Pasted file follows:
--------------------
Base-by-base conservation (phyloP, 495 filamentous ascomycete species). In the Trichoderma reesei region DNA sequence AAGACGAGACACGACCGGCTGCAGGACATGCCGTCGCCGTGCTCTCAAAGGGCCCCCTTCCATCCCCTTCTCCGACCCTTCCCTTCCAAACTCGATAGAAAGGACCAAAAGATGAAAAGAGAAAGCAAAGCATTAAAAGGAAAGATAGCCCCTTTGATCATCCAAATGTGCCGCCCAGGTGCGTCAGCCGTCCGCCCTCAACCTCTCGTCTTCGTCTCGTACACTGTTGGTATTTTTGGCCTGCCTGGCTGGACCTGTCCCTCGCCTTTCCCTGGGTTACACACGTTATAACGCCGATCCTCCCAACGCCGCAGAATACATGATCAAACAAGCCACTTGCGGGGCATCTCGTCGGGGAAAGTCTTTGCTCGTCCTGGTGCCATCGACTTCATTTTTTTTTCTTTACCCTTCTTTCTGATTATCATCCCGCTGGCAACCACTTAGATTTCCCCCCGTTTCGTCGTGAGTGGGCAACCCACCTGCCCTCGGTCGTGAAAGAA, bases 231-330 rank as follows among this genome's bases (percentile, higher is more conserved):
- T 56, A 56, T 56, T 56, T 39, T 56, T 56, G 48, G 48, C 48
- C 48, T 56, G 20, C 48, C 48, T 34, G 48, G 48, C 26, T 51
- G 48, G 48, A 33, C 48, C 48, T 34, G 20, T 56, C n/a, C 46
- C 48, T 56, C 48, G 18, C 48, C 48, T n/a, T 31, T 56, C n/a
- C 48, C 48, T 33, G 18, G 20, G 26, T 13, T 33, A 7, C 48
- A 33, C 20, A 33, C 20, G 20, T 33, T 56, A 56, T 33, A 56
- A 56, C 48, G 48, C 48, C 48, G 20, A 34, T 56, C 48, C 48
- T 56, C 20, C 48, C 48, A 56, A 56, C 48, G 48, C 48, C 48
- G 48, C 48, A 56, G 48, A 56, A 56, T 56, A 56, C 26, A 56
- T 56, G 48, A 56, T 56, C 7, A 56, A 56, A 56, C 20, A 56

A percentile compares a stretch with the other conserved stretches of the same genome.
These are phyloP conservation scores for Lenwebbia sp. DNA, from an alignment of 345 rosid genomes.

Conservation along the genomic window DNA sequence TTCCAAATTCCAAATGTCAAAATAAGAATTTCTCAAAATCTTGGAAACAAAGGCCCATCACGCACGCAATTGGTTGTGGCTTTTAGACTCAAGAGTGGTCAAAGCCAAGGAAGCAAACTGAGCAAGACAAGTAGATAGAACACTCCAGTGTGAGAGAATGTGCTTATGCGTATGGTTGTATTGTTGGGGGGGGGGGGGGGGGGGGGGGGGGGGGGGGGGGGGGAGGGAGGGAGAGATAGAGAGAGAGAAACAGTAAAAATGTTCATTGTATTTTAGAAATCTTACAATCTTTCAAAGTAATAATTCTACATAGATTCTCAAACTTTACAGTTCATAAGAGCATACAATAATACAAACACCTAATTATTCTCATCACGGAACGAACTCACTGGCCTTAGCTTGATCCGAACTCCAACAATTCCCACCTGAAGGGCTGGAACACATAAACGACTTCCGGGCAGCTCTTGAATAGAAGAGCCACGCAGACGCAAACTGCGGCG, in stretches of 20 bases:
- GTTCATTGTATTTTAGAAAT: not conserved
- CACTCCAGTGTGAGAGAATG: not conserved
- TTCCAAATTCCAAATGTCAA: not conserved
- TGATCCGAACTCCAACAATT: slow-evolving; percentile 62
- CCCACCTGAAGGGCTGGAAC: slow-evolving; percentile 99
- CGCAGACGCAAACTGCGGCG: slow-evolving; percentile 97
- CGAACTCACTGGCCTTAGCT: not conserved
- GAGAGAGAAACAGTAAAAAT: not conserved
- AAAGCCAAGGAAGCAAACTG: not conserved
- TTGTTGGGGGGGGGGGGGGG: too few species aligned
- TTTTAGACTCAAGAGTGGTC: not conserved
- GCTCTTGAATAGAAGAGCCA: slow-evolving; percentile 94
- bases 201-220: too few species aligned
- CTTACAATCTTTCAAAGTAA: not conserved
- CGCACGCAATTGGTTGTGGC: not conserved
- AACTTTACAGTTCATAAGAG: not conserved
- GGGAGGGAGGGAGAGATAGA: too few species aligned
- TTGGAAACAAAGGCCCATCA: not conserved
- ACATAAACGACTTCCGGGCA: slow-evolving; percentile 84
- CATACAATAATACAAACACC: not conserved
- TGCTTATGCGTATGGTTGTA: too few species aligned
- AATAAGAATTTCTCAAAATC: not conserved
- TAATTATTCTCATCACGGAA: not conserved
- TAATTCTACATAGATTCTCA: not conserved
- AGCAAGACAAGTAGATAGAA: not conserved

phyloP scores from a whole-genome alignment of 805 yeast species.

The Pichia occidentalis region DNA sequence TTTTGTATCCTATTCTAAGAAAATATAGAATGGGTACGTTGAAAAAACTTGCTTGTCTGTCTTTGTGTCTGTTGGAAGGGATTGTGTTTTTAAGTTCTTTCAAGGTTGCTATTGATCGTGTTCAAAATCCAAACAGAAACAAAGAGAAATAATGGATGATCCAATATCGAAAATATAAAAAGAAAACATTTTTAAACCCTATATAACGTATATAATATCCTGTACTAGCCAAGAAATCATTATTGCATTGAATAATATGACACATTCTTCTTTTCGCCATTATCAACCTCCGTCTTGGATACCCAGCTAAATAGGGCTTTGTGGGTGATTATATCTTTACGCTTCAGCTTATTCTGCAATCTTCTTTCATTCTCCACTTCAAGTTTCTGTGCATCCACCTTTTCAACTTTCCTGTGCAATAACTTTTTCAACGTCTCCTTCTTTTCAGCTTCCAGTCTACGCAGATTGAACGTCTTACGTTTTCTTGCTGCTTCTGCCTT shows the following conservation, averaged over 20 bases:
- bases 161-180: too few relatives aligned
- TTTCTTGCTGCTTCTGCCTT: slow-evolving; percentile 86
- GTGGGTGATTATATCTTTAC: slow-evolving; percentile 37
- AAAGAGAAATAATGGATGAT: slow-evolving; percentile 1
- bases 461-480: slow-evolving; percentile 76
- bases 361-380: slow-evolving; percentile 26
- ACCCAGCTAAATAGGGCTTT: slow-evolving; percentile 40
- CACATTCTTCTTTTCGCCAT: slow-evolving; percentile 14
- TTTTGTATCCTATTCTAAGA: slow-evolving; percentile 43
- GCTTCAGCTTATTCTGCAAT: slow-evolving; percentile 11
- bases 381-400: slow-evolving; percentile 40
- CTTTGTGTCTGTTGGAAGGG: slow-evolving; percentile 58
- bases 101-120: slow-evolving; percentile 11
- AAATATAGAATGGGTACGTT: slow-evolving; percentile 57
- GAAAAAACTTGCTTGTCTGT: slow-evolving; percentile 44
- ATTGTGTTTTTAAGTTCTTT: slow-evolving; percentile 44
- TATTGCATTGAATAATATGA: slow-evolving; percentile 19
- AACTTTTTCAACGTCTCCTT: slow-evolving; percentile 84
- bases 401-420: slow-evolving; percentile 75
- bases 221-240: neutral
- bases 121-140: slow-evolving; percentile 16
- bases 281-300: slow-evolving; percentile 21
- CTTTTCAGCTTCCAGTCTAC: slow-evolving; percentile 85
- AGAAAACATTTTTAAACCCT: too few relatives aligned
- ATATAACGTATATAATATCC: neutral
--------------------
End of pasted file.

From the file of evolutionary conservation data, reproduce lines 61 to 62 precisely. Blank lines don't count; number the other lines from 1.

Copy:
- bases 221-240: neutral
- bases 121-140: slow-evolving; percentile 16